While the majority of participants spoke in similar ways around the pain and inconvenience of the range of medical procedures they had experienced, the majority also felt that they had benefited from them:
I think I do have a good future…. Like what I would be able to do now after I've had me operations and that. And just like I'll definitely be able to be more independent, like if I didn't have the operations. So it's making it a lot better… With me walking and like growing up. (Paul, 16, first interview)
Rachel spoke in similar ways about how she felt ‘stronger’ due to the surgeries she had, including a recent operation she had just recovered from. In both Rachel's and Paul's discussion, independence and strength were narratives they associated with their bodies being made better by surgery. They also felt that they were stronger people for everything they had been through. Medical intervention was framed as something that enabled independence both because it had helped repair the body, but also because it had changed their character. Participants often expressed the view that their experiences of medical intervention had made them stronger—mentally as well as physically.
The overarching objective the participants sought from intervention was to remain or gain greater independence as a route to normality. Independence was rarely questioned as a core symbol of a normal life. Due to this it was something they were willing to undertake further medical procedures in order to obtain.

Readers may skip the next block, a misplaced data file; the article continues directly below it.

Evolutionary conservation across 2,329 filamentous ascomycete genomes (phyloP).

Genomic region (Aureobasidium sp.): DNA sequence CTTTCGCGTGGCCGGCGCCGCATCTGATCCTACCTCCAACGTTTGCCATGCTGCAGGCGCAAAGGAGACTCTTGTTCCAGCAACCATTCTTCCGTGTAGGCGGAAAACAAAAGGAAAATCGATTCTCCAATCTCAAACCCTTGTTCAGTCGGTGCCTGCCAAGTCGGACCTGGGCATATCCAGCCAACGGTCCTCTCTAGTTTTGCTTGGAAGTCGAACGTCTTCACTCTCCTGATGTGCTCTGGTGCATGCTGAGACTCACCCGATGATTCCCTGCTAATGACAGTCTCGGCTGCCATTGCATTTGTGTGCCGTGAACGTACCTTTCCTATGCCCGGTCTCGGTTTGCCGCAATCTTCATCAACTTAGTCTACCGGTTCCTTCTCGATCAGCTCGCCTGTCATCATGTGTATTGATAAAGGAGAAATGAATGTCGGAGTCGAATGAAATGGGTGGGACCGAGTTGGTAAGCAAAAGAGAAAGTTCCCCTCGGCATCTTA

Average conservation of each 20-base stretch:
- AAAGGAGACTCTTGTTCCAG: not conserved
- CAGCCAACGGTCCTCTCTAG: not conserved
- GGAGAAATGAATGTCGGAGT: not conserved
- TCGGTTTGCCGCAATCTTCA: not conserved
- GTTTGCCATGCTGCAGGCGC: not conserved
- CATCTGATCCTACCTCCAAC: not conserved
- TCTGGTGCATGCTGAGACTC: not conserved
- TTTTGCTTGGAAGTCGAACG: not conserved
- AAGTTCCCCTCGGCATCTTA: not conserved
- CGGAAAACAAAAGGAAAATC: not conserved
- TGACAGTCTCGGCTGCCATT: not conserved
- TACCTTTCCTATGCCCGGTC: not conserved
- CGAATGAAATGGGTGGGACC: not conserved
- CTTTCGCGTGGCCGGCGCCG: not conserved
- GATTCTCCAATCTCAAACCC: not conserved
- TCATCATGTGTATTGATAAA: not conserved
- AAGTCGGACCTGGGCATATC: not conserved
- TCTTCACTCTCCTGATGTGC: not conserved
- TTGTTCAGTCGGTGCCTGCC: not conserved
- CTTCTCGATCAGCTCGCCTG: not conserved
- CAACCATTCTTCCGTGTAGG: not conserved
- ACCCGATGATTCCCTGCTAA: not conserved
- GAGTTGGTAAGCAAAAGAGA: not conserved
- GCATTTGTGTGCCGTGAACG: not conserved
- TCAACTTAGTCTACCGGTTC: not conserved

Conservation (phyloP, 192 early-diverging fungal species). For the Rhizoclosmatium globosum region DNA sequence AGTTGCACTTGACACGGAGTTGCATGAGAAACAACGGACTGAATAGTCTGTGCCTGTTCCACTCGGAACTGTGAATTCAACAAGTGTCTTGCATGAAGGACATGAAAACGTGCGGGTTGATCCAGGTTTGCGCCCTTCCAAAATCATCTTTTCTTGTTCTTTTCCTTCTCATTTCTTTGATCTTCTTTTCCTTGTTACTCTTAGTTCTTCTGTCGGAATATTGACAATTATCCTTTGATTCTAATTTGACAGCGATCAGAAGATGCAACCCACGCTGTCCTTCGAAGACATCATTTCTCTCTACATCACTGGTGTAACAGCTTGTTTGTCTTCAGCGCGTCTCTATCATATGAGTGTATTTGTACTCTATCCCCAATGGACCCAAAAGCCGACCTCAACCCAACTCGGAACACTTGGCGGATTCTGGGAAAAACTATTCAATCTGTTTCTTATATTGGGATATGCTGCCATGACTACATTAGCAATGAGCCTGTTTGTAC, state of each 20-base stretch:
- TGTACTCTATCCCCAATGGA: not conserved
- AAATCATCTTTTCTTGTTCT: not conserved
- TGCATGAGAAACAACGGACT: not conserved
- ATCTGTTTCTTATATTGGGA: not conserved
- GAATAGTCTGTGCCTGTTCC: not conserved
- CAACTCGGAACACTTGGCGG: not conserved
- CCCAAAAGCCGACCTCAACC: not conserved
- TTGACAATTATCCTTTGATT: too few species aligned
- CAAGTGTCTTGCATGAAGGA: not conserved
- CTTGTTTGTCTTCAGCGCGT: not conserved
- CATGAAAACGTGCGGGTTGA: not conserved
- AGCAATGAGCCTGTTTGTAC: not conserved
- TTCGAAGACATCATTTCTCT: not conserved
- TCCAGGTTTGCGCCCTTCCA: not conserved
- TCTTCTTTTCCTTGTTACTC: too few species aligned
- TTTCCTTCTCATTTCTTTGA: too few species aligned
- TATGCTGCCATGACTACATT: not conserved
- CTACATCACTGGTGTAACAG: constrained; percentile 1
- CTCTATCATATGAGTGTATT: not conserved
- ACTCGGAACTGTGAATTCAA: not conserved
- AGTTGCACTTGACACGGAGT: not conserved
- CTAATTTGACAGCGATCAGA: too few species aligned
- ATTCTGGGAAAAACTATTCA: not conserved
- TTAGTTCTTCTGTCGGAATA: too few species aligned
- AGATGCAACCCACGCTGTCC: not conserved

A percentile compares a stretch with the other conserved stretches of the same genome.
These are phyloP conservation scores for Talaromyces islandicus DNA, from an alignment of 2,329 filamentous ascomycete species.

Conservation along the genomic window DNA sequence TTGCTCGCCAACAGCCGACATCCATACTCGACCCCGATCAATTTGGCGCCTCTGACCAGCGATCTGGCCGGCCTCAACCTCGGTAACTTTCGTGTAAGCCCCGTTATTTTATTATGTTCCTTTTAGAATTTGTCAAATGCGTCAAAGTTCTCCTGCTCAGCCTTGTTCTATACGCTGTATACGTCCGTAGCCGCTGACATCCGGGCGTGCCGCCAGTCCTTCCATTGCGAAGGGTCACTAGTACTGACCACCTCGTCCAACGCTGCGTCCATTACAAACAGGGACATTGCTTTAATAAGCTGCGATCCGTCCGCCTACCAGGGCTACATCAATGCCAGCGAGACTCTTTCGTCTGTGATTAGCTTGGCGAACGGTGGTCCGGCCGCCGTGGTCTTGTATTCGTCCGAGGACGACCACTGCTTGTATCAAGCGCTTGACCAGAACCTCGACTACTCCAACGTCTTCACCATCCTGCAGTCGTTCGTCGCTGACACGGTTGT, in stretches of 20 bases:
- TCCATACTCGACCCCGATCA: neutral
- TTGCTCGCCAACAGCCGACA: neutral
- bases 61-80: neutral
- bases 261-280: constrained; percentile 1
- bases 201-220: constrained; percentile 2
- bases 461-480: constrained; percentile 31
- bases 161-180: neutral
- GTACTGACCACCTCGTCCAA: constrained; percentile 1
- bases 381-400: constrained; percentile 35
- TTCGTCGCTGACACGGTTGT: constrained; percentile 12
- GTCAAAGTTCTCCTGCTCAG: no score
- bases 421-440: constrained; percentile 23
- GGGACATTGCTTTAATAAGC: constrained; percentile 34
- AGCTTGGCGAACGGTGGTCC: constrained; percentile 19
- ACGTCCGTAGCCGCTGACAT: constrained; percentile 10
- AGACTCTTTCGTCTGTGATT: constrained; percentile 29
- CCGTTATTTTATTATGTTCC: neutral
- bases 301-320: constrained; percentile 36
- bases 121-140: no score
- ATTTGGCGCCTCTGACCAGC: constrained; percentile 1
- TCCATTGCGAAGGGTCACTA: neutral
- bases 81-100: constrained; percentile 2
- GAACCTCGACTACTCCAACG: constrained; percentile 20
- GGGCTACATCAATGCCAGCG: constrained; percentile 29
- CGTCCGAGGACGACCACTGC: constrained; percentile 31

If I hadn't had the most recent set of operations I would be in a wheelchair constantly like properly wheelchair bound, but now I can be so happy that I've done this because it is one of the best decisions I have ever made because it has given me more freedom and independence….
I can do something for myself, because after my first couple of operations I couldn't weight bear on each leg for eight weeks and bear in mind I had each leg done separately that was a like a total of about sixteen weeks that I couldn't weight bear, so for all that time, I kind of witnessed what I would have had to have done had I not had the surgery, had I been wheelchair bound. I don't like the amount of stuff that I couldn't do, just like basic things like get dressed, get washed. (Kate, 15, first interview)
Several participants had surgery not long before their involvement in our study—indeed Hannah, who spoke of stopping surgery some years before, had surgery on a leg and arm during our study. She explained that she had decided to return to surgery both to alleviate pain she was experiencing as her body grew, but also so her foot could be straightened, enabling her to walk and appear more ‘normal’. During the interview she emphasised this rationale by comparing her body with that of the non-disabled body of the interviewer: